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    Steamed Chinese-Style Trout

    A cheap and healthy Chinese trout dish.

    Difficulty

    Easy

    Serves

    1

    Prep Time

    10 minutes

    Cooking Time

    30 minutes

    "When thinking of Chinese food, it’s easy to imagine a lot of deep-frying: all those crispy noodles, spring rolls with pastry that crackles satisfyingly in the mouth, crunchy strips of chilli beef and battered chicken drenched in gloopy neon sauce. But at the other end of the spectrum, you have a whole range of delicious Chinese dishes that rely on perhaps the healthiest method of cooking there is: steaming."

    Steaming requires no fat, just heat and water. It locks in moisture and allows gentle flavours to shine. It’s also a quick, uncomplicated method of cooking, and great for putting together a healthy dinner with the flavours of the east. One of the best ingredients for steaming is fish: it cooks quickly, its delicate texture and flavour are preserved, and there’s no danger of it drying out. All you need to do is add your flavourings, then let the steam do its work. A simple mix of shredded ginger, chilli and garlic mixed with a little soy sauce, sugar and dry sherry forms a beautiful savoury sauce when added to fish, one that just begs for a bowl of rice to soak it up (try brown rice if you want to keep it extra healthy).

    Here, I’ve steamed a whole rainbow trout on a bed of baby pak choi, doused in this aromatic mixture. While the Chinese would use a bamboo steamer for this dish, I’ve adapted it to use a regular oven (because few of us own bamboo steamers large enough for a whole trout). Sealing your oven dish tightly with foil ensures the fish steams in the liquid you add to it, remaining moist and packed with flavour. You could adapt this to use whole sea bass or bream, or salmon or white fish fillets (if using fillets, reduce the cooking time by about half).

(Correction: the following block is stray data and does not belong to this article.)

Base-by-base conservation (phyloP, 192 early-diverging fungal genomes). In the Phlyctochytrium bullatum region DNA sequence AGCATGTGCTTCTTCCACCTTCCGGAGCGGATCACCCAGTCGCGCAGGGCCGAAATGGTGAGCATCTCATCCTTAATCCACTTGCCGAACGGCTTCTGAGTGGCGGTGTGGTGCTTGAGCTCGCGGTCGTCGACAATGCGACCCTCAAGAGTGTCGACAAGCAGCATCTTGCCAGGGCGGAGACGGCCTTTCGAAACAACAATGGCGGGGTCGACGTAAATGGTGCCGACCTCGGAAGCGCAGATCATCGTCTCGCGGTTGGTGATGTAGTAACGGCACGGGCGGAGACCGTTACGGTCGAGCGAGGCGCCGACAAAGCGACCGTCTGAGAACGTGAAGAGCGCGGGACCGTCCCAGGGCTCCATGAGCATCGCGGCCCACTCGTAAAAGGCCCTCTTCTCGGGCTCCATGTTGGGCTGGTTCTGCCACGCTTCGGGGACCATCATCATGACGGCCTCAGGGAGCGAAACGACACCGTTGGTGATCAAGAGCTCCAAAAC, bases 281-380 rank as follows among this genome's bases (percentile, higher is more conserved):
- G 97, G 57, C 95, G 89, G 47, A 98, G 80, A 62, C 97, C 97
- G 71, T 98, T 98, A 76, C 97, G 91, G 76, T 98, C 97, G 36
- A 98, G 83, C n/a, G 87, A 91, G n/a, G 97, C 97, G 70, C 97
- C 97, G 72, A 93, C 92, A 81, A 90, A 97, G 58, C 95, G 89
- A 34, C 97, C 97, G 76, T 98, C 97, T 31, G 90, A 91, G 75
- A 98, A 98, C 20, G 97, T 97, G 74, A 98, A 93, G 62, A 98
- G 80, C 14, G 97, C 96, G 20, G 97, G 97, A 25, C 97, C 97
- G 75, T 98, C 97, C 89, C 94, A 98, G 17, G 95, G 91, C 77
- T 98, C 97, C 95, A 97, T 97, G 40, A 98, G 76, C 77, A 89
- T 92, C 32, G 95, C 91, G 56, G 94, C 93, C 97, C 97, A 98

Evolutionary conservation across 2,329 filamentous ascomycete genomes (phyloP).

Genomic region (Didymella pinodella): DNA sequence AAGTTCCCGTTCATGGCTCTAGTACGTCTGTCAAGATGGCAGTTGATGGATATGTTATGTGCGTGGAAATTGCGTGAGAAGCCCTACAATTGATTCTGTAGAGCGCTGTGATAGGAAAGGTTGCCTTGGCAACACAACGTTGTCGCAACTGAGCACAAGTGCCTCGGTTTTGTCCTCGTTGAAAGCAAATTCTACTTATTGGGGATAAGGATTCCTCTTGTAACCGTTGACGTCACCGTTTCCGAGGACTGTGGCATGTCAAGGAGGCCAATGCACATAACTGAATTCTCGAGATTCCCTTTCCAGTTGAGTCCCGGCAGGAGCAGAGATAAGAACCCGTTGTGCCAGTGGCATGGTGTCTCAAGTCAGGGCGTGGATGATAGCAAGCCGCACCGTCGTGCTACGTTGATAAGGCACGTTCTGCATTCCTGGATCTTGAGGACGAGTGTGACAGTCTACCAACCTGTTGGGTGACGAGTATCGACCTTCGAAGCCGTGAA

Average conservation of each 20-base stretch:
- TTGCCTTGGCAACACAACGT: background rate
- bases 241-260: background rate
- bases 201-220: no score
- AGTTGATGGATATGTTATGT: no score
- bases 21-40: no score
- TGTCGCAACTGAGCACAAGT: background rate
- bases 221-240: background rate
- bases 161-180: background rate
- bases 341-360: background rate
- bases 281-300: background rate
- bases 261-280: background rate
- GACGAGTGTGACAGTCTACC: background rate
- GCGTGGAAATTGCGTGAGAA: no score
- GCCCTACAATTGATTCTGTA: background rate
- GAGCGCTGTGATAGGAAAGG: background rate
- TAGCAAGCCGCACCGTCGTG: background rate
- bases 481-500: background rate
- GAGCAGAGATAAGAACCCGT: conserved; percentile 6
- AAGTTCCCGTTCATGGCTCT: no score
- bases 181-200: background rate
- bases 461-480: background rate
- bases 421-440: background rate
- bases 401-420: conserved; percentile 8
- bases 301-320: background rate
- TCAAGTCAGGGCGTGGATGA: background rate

Here's what you'll need...

    1 whole rainbow trout, gutted (or another fish of your choice)
    A 2-inch piece fresh ginger, peeled
    2 red chillies, deseeded
    2 cloves garlic, peeled
    3 tbsp soy sauce
    3 tbsp dry sherry
    1 tsp light brown sugar
    1 tsp flavourless oil (I use rice bran oil)
    150g baby pak choi (or normal pak choi)
    2 spring onions
    1 tsp sesame oil

    Set Oven Temp: 180C/Gas Mark 4

    Here's how it's done... Step 1

    First, wash the trout well and dry it on kitchen paper. Slice the ginger, garlic and chilli into fine shreds and place in a small bowl with the soy sauce, sherry and sugar. Mix. Pre-heat the oven to 180C (160C fan).

    Step 2

    Lightly oil a baking tray with the flavourless oil. Separate the leaves on the pak choi stems, then scatter them over the tray. Cut three crosses in the skin of the trout on each side using a sharp knife. Spoon half of the ginger and soy mixture over the pak choi, then place the trout on top.

    Step 3

    Spoon the other half over the trout, putting a little inside the fish and rubbing it into the slashes in the skin.

    Step 4

    Cover the tray tightly with a double layer of foil so that no steam can escape. Place in the oven and bake for 30 minutes. Meanwhile, finely shred the spring onions. When the fish is ready, scatter the spring onions over the top, drizzle over the sesame oil, and serve immediately with some rice and the cooking juices.